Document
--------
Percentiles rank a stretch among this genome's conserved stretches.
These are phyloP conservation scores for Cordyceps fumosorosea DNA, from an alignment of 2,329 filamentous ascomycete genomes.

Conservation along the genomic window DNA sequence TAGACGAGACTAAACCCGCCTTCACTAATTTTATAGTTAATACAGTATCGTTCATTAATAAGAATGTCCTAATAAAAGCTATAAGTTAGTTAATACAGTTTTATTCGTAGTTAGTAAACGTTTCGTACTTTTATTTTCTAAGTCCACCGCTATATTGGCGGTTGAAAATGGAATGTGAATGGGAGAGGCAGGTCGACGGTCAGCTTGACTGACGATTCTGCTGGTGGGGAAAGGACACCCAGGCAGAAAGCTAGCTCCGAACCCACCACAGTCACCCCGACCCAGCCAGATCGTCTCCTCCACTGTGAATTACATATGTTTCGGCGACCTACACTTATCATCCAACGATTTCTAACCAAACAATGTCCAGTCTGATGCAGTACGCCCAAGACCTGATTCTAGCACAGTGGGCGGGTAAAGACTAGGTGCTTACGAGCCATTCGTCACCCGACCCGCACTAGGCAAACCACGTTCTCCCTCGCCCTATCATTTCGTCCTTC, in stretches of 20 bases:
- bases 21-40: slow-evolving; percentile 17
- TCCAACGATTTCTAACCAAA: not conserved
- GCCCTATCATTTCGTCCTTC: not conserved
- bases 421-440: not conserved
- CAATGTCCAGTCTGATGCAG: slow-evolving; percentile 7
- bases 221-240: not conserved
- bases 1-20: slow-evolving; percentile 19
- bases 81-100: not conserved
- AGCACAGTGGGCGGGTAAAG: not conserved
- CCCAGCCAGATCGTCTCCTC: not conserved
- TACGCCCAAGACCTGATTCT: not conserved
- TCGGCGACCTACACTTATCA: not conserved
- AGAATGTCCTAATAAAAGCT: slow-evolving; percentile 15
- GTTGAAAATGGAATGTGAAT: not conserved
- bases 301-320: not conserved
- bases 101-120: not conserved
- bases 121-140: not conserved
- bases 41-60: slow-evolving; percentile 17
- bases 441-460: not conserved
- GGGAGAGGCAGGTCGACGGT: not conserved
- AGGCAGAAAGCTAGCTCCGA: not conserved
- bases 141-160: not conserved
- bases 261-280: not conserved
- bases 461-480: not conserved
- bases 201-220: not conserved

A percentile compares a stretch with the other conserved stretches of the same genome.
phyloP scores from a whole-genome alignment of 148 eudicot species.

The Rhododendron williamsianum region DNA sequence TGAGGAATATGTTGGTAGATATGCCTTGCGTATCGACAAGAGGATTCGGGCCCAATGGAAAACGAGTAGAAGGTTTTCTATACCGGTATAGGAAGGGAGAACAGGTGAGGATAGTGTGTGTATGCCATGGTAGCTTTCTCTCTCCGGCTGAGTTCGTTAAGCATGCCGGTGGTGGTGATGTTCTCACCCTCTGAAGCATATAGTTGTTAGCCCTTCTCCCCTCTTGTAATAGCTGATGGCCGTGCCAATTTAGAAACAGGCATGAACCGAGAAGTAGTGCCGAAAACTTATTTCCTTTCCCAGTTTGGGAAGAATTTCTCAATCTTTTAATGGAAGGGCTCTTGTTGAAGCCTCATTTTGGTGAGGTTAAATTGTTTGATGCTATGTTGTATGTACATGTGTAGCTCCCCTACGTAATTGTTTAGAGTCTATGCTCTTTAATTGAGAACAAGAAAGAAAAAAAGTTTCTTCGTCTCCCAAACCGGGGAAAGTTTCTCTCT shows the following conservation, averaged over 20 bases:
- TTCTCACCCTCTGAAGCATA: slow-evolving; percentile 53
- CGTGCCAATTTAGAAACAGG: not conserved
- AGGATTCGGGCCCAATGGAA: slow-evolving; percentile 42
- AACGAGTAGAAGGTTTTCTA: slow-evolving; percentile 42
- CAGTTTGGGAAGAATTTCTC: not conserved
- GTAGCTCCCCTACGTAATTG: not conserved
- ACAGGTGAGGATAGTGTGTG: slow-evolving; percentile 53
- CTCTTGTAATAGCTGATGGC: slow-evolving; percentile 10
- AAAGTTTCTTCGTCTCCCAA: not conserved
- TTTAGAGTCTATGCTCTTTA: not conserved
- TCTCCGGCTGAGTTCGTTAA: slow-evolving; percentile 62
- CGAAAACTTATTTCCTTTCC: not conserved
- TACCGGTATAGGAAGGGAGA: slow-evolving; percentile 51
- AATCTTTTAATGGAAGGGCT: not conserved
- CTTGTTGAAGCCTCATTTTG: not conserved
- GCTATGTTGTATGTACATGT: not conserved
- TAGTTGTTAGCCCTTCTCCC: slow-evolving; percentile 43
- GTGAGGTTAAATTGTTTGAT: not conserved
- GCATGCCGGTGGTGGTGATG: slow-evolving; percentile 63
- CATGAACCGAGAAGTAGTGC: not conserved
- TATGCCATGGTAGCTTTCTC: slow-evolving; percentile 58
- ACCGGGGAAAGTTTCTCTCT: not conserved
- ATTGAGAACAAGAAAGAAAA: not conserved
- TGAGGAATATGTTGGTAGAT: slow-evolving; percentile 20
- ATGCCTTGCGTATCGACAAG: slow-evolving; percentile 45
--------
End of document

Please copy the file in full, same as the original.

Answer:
Percentiles rank a stretch among this genome's conserved stretches.
These are phyloP conservation scores for Cordyceps fumosorosea DNA, from an alignment of 2,329 filamentous ascomycete genomes.

Conservation along the genomic window DNA sequence TAGACGAGACTAAACCCGCCTTCACTAATTTTATAGTTAATACAGTATCGTTCATTAATAAGAATGTCCTAATAAAAGCTATAAGTTAGTTAATACAGTTTTATTCGTAGTTAGTAAACGTTTCGTACTTTTATTTTCTAAGTCCACCGCTATATTGGCGGTTGAAAATGGAATGTGAATGGGAGAGGCAGGTCGACGGTCAGCTTGACTGACGATTCTGCTGGTGGGGAAAGGACACCCAGGCAGAAAGCTAGCTCCGAACCCACCACAGTCACCCCGACCCAGCCAGATCGTCTCCTCCACTGTGAATTACATATGTTTCGGCGACCTACACTTATCATCCAACGATTTCTAACCAAACAATGTCCAGTCTGATGCAGTACGCCCAAGACCTGATTCTAGCACAGTGGGCGGGTAAAGACTAGGTGCTTACGAGCCATTCGTCACCCGACCCGCACTAGGCAAACCACGTTCTCCCTCGCCCTATCATTTCGTCCTTC, in stretches of 20 bases:
- bases 21-40: slow-evolving; percentile 17
- TCCAACGATTTCTAACCAAA: not conserved
- GCCCTATCATTTCGTCCTTC: not conserved
- bases 421-440: not conserved
- CAATGTCCAGTCTGATGCAG: slow-evolving; percentile 7
- bases 221-240: not conserved
- bases 1-20: slow-evolving; percentile 19
- bases 81-100: not conserved
- AGCACAGTGGGCGGGTAAAG: not conserved
- CCCAGCCAGATCGTCTCCTC: not conserved
- TACGCCCAAGACCTGATTCT: not conserved
- TCGGCGACCTACACTTATCA: not conserved
- AGAATGTCCTAATAAAAGCT: slow-evolving; percentile 15
- GTTGAAAATGGAATGTGAAT: not conserved
- bases 301-320: not conserved
- bases 101-120: not conserved
- bases 121-140: not conserved
- bases 41-60: slow-evolving; percentile 17
- bases 441-460: not conserved
- GGGAGAGGCAGGTCGACGGT: not conserved
- AGGCAGAAAGCTAGCTCCGA: not conserved
- bases 141-160: not conserved
- bases 261-280: not conserved
- bases 461-480: not conserved
- bases 201-220: not conserved

A percentile compares a stretch with the other conserved stretches of the same genome.
phyloP scores from a whole-genome alignment of 148 eudicot species.

The Rhododendron williamsianum region DNA sequence TGAGGAATATGTTGGTAGATATGCCTTGCGTATCGACAAGAGGATTCGGGCCCAATGGAAAACGAGTAGAAGGTTTTCTATACCGGTATAGGAAGGGAGAACAGGTGAGGATAGTGTGTGTATGCCATGGTAGCTTTCTCTCTCCGGCTGAGTTCGTTAAGCATGCCGGTGGTGGTGATGTTCTCACCCTCTGAAGCATATAGTTGTTAGCCCTTCTCCCCTCTTGTAATAGCTGATGGCCGTGCCAATTTAGAAACAGGCATGAACCGAGAAGTAGTGCCGAAAACTTATTTCCTTTCCCAGTTTGGGAAGAATTTCTCAATCTTTTAATGGAAGGGCTCTTGTTGAAGCCTCATTTTGGTGAGGTTAAATTGTTTGATGCTATGTTGTATGTACATGTGTAGCTCCCCTACGTAATTGTTTAGAGTCTATGCTCTTTAATTGAGAACAAGAAAGAAAAAAAGTTTCTTCGTCTCCCAAACCGGGGAAAGTTTCTCTCT shows the following conservation, averaged over 20 bases:
- TTCTCACCCTCTGAAGCATA: slow-evolving; percentile 53
- CGTGCCAATTTAGAAACAGG: not conserved
- AGGATTCGGGCCCAATGGAA: slow-evolving; percentile 42
- AACGAGTAGAAGGTTTTCTA: slow-evolving; percentile 42
- CAGTTTGGGAAGAATTTCTC: not conserved
- GTAGCTCCCCTACGTAATTG: not conserved
- ACAGGTGAGGATAGTGTGTG: slow-evolving; percentile 53
- CTCTTGTAATAGCTGATGGC: slow-evolving; percentile 10
- AAAGTTTCTTCGTCTCCCAA: not conserved
- TTTAGAGTCTATGCTCTTTA: not conserved
- TCTCCGGCTGAGTTCGTTAA: slow-evolving; percentile 62
- CGAAAACTTATTTCCTTTCC: not conserved
- TACCGGTATAGGAAGGGAGA: slow-evolving; percentile 51
- AATCTTTTAATGGAAGGGCT: not conserved
- CTTGTTGAAGCCTCATTTTG: not conserved
- GCTATGTTGTATGTACATGT: not conserved
- TAGTTGTTAGCCCTTCTCCC: slow-evolving; percentile 43
- GTGAGGTTAAATTGTTTGAT: not conserved
- GCATGCCGGTGGTGGTGATG: slow-evolving; percentile 63
- CATGAACCGAGAAGTAGTGC: not conserved
- TATGCCATGGTAGCTTTCTC: slow-evolving; percentile 58
- ACCGGGGAAAGTTTCTCTCT: not conserved
- ATTGAGAACAAGAAAGAAAA: not conserved
- TGAGGAATATGTTGGTAGAT: slow-evolving; percentile 20
- ATGCCTTGCGTATCGACAAG: slow-evolving; percentile 45